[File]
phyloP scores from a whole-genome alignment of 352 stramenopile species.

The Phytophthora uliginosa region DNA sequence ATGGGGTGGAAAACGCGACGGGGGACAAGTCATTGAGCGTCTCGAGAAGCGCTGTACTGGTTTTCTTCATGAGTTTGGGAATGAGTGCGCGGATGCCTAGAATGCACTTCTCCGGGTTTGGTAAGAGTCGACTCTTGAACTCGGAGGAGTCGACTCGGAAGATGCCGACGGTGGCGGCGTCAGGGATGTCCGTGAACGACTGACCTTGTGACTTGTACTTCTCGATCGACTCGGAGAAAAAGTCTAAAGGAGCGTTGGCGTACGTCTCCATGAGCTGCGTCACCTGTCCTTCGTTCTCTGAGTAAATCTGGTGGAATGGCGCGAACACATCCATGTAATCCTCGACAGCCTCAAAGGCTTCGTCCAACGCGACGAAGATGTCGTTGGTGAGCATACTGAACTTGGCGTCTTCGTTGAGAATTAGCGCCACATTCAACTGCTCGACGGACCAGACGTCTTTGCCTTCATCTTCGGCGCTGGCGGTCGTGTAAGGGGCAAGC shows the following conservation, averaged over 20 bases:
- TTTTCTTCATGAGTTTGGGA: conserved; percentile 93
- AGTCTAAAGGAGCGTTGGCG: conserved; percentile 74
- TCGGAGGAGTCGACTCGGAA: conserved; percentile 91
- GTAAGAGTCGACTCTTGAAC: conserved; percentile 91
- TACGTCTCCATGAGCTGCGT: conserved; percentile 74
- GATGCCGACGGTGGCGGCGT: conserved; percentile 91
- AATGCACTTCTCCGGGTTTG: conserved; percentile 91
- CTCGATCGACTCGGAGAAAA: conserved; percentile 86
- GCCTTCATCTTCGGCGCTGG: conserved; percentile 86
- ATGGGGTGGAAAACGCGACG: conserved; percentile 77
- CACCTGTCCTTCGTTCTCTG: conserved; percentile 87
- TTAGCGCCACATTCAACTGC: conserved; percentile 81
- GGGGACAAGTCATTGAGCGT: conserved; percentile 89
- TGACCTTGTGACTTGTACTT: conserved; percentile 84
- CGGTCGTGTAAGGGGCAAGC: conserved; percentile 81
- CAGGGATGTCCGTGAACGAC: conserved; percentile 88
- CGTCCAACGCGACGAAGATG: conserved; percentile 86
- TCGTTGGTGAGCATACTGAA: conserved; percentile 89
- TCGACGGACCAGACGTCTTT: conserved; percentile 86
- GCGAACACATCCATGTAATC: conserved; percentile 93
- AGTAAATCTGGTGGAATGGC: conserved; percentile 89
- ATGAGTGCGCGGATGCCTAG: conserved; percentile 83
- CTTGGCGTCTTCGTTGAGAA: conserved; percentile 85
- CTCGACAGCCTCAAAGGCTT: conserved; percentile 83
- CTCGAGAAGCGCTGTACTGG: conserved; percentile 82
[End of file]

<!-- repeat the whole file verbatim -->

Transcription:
phyloP scores from a whole-genome alignment of 352 stramenopile species.

The Phytophthora uliginosa region DNA sequence ATGGGGTGGAAAACGCGACGGGGGACAAGTCATTGAGCGTCTCGAGAAGCGCTGTACTGGTTTTCTTCATGAGTTTGGGAATGAGTGCGCGGATGCCTAGAATGCACTTCTCCGGGTTTGGTAAGAGTCGACTCTTGAACTCGGAGGAGTCGACTCGGAAGATGCCGACGGTGGCGGCGTCAGGGATGTCCGTGAACGACTGACCTTGTGACTTGTACTTCTCGATCGACTCGGAGAAAAAGTCTAAAGGAGCGTTGGCGTACGTCTCCATGAGCTGCGTCACCTGTCCTTCGTTCTCTGAGTAAATCTGGTGGAATGGCGCGAACACATCCATGTAATCCTCGACAGCCTCAAAGGCTTCGTCCAACGCGACGAAGATGTCGTTGGTGAGCATACTGAACTTGGCGTCTTCGTTGAGAATTAGCGCCACATTCAACTGCTCGACGGACCAGACGTCTTTGCCTTCATCTTCGGCGCTGGCGGTCGTGTAAGGGGCAAGC shows the following conservation, averaged over 20 bases:
- TTTTCTTCATGAGTTTGGGA: conserved; percentile 93
- AGTCTAAAGGAGCGTTGGCG: conserved; percentile 74
- TCGGAGGAGTCGACTCGGAA: conserved; percentile 91
- GTAAGAGTCGACTCTTGAAC: conserved; percentile 91
- TACGTCTCCATGAGCTGCGT: conserved; percentile 74
- GATGCCGACGGTGGCGGCGT: conserved; percentile 91
- AATGCACTTCTCCGGGTTTG: conserved; percentile 91
- CTCGATCGACTCGGAGAAAA: conserved; percentile 86
- GCCTTCATCTTCGGCGCTGG: conserved; percentile 86
- ATGGGGTGGAAAACGCGACG: conserved; percentile 77
- CACCTGTCCTTCGTTCTCTG: conserved; percentile 87
- TTAGCGCCACATTCAACTGC: conserved; percentile 81
- GGGGACAAGTCATTGAGCGT: conserved; percentile 89
- TGACCTTGTGACTTGTACTT: conserved; percentile 84
- CGGTCGTGTAAGGGGCAAGC: conserved; percentile 81
- CAGGGATGTCCGTGAACGAC: conserved; percentile 88
- CGTCCAACGCGACGAAGATG: conserved; percentile 86
- TCGTTGGTGAGCATACTGAA: conserved; percentile 89
- TCGACGGACCAGACGTCTTT: conserved; percentile 86
- GCGAACACATCCATGTAATC: conserved; percentile 93
- AGTAAATCTGGTGGAATGGC: conserved; percentile 89
- ATGAGTGCGCGGATGCCTAG: conserved; percentile 83
- CTTGGCGTCTTCGTTGAGAA: conserved; percentile 85
- CTCGACAGCCTCAAAGGCTT: conserved; percentile 83
- CTCGAGAAGCGCTGTACTGG: conserved; percentile 82